London’s Sarah Crossan: ‘The Freedom To Write What I Want’

In News by Dennis Abrams

‘Adults are more difficult to convince’ about poetry, says award-winning author Sarah Crossan. Her newly honored ‘One’ is a verse novel, for younger readers.
Sarah Crossan, second from left, and fellow YA Book Prize shortlist authors at The Bookseller's awards reception. Image: Patrick Clarke

Sarah Crossan, second from left, and some of her fellow YA Book Prize 2016 shortlist authors at The Bookseller’s reception. Image: Patrick Clarke

When my former Bookseller colleague Caroline Carpenter interviewed Sarah Crossan about the state of young adult literature, Crossan said that the UK’s ‘Publishers have really responded to the campaign for diverse books in a way they haven’t in other countries.’ With two prestigious awards for her Bloomsbury Children’s release ‘One,’ Crossan has some perceptive comments on her publisher’s support and young readers’ adventurousness. — Porter Anderson

By Dennis Abrams | @DennisAbrams2

Bloomsbury ‘Embraced Everything That I’ve Written’
Sarah Crossan

Sarah Crossan

It may be what some would see as an unlikely YA success story. The story of Grace and Tippi, a pair of conjoined twins told completely in poetry, in the last two weeks has won both the Irish Children’s Book of the Year and The Bookseller’s YA Book Prize.

And that book, One, from Bloomsbury Children’s, has made Sarah Crossan the new face of YA fiction in the UK.

At Buzzfeed, Chelsey Pippin talked with Crossan about her book, the challenges of writing in verse, the risks of tackling such a delicate topic, and in the YA category.

Highlights from the interview:

Chelsey Pippin: You’ve written poetry and prose contemporary novels, as well as two dystopian novels. Was it challenging to switch back and forth?

Cover art for the hardcover edition of 'One' from Bloomsbury Children's Books.

Cover art for the hardcover edition of ‘One’ from Bloomsbury Children’s Books.

Sarah Crossan: “I’ve just been really lucky because my publisher could have been like, ‘No way, you’ve can’t write a verse novel and then have us turn around and publish a dystopian book set in the future that’s a genre book.’

“But I was just really lucky, then there was a sequel and a prose novel about a girl who likes poetry–I mean how is that a book that a publisher would say ‘Oh, that’s great!’? But they did, and they just sort of embraced everything that I’ve written and really allowed me the freedom to write what I want to write.

“And you know, some are hits and some are misses, but I think that’s the way you’ve got to write, otherwise you’re just sort of trying to keep your brand, and it’s like, this is your brand. But I think that’s sort of an artificial set-up.”

CP: Do you think the success you’ve had writing across genres and styles says something about YA readers?

SC: “I just think young people are open to all kinds of different things. When I talk to students about the book–and they are a little bit reluctant about the poetry–but when I talk to them, they’re convinced. And at school events they’ll buy the book.

“But adults are more difficult to convince. Adults are sort of like, ‘I don’t know, a whole book written in poetry?’ Whereas kids are like, ‘I don’t know, but I’ll give it a try.’ Kids are a lot braver and more willing to experiment and play with reading in different forms.”

CP: You’ve just won the only literary prize that focuses on writers based the UK and Ireland. Can you speak a little bit about the state of British YA?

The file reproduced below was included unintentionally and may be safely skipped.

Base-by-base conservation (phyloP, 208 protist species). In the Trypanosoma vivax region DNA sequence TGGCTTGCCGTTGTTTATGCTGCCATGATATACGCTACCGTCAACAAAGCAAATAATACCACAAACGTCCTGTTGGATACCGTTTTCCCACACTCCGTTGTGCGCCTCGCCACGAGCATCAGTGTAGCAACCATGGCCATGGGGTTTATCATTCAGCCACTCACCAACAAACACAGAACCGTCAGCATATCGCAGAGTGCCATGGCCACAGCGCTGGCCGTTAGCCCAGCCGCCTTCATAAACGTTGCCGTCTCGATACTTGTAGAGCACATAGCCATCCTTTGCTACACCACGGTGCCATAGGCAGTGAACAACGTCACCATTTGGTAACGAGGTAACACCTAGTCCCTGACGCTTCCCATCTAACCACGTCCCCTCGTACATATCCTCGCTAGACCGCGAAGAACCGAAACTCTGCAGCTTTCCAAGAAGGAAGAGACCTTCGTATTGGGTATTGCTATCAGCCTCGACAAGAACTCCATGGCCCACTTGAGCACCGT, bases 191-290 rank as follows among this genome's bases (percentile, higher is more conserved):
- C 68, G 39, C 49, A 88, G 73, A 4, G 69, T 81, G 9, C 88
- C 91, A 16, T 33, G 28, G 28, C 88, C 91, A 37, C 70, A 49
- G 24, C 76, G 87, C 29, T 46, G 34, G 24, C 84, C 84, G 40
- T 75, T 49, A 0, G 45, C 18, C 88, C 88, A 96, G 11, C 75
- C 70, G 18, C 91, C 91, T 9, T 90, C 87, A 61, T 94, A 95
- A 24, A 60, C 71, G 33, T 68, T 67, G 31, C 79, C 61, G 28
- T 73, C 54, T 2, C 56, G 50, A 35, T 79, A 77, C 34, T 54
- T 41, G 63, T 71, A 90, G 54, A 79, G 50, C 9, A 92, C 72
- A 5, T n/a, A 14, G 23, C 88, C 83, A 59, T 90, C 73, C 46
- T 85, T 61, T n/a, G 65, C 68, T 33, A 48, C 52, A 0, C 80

Cover art from the paperback edition of 'One' from Bloomsbury Children's Books.

Cover art from the paperback edition of ‘One’ from Bloomsbury Children’s Books.

SC: “I just think the breadth and variety of what’s being published is phenomenal. When I was a teenager I just didn’t have that choice. You know, there was Judy Bloom, and then Virginia Andrews.

“I don’t remember there being such a big range…We’ve got more diverse literature, more people of color, different sexualities and gender identities. I didn’t have that.

“And even just in terms of different types of fantasy, contemporary–I just didn’t have that. I feel like I just lost out.

“I’m not saying our work is done here, though. I’m not saying, ‘Aren’t we great? Let’s pat ourselves on the back!’ or anything. There’s a lot more to be done, but we’re heading in the right direction.”

CP: What would you like to see as British YA grows up?

YA book prize logoSC: “I would like to see more verse novels, actually. I know that’s not exactly about the reader seeing themselves in it. But it’s about not alienating young people from poetry, not making them feel like the language doesn’t belong to them. I think that happens in school, the way that we’re examining kids on poems–you know, underline words, explain what the extending metaphor means. We just explain away poetry. It stops being something that belongs to the heart and becomes something that belongs to the head. I think verse novels are a really good way of keeping teenagers particularly connected to poetry.

“I mean, you’ve got poetry for toddlers. My daughter loves poetry, and I have an 8-year-old niece who’s the same. But you go into a secondary school and the kids roll their eyes, they have no interest. You hear a lot of ‘It doesn’t belong to me.’ ‘It’s boring.’ ‘It’s difficult.’ And why is that? I think it’s because they go from reading Julia Donaldson to Shakespeare.

“What is there in the middle? There’s nothing for them.”

About the Author

Dennis Abrams

Dennis Abrams is a contributing editor for Publishing Perspectives, responsible for news, children's publishing and media. He's also a restaurant critic, literary blogger, and the author of "The Play's The Thing," a complete YA guide to the plays of William Shakespeare published by Pentian, as well as more than 30 YA biographies and histories for Chelsea House publishers.